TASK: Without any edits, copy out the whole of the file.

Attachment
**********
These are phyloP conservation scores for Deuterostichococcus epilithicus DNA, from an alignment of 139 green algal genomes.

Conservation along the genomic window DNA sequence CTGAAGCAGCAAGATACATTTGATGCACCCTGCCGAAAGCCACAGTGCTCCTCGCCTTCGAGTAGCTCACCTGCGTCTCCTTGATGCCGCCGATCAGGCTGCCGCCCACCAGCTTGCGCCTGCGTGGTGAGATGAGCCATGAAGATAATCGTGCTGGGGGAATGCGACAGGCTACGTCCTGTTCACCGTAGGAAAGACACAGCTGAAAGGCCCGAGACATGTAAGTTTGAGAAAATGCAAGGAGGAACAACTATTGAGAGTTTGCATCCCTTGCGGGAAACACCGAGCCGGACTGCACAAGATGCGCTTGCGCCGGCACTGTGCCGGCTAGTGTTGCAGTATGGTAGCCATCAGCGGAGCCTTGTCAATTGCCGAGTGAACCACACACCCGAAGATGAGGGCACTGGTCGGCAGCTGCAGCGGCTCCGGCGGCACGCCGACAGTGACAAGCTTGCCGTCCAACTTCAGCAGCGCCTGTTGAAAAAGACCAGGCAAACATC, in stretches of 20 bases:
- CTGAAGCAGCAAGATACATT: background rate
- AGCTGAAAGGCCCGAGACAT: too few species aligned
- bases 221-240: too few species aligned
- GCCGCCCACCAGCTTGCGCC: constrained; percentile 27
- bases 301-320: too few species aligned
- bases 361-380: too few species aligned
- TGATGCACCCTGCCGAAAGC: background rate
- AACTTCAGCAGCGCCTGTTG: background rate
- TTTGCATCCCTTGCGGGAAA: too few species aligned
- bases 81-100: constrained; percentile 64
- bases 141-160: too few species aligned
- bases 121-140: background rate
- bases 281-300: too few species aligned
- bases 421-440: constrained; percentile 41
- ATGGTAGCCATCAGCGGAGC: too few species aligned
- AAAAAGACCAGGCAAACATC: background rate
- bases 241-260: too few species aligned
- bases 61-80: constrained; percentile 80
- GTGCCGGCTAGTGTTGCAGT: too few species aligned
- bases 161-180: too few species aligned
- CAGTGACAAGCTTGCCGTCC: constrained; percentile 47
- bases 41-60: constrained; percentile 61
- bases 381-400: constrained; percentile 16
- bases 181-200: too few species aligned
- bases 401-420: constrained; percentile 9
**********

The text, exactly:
These are phyloP conservation scores for Deuterostichococcus epilithicus DNA, from an alignment of 139 green algal genomes.

Conservation along the genomic window DNA sequence CTGAAGCAGCAAGATACATTTGATGCACCCTGCCGAAAGCCACAGTGCTCCTCGCCTTCGAGTAGCTCACCTGCGTCTCCTTGATGCCGCCGATCAGGCTGCCGCCCACCAGCTTGCGCCTGCGTGGTGAGATGAGCCATGAAGATAATCGTGCTGGGGGAATGCGACAGGCTACGTCCTGTTCACCGTAGGAAAGACACAGCTGAAAGGCCCGAGACATGTAAGTTTGAGAAAATGCAAGGAGGAACAACTATTGAGAGTTTGCATCCCTTGCGGGAAACACCGAGCCGGACTGCACAAGATGCGCTTGCGCCGGCACTGTGCCGGCTAGTGTTGCAGTATGGTAGCCATCAGCGGAGCCTTGTCAATTGCCGAGTGAACCACACACCCGAAGATGAGGGCACTGGTCGGCAGCTGCAGCGGCTCCGGCGGCACGCCGACAGTGACAAGCTTGCCGTCCAACTTCAGCAGCGCCTGTTGAAAAAGACCAGGCAAACATC, in stretches of 20 bases:
- CTGAAGCAGCAAGATACATT: background rate
- AGCTGAAAGGCCCGAGACAT: too few species aligned
- bases 221-240: too few species aligned
- GCCGCCCACCAGCTTGCGCC: constrained; percentile 27
- bases 301-320: too few species aligned
- bases 361-380: too few species aligned
- TGATGCACCCTGCCGAAAGC: background rate
- AACTTCAGCAGCGCCTGTTG: background rate
- TTTGCATCCCTTGCGGGAAA: too few species aligned
- bases 81-100: constrained; percentile 64
- bases 141-160: too few species aligned
- bases 121-140: background rate
- bases 281-300: too few species aligned
- bases 421-440: constrained; percentile 41
- ATGGTAGCCATCAGCGGAGC: too few species aligned
- AAAAAGACCAGGCAAACATC: background rate
- bases 241-260: too few species aligned
- bases 61-80: constrained; percentile 80
- GTGCCGGCTAGTGTTGCAGT: too few species aligned
- bases 161-180: too few species aligned
- CAGTGACAAGCTTGCCGTCC: constrained; percentile 47
- bases 41-60: constrained; percentile 61
- bases 381-400: constrained; percentile 16
- bases 181-200: too few species aligned
- bases 401-420: constrained; percentile 9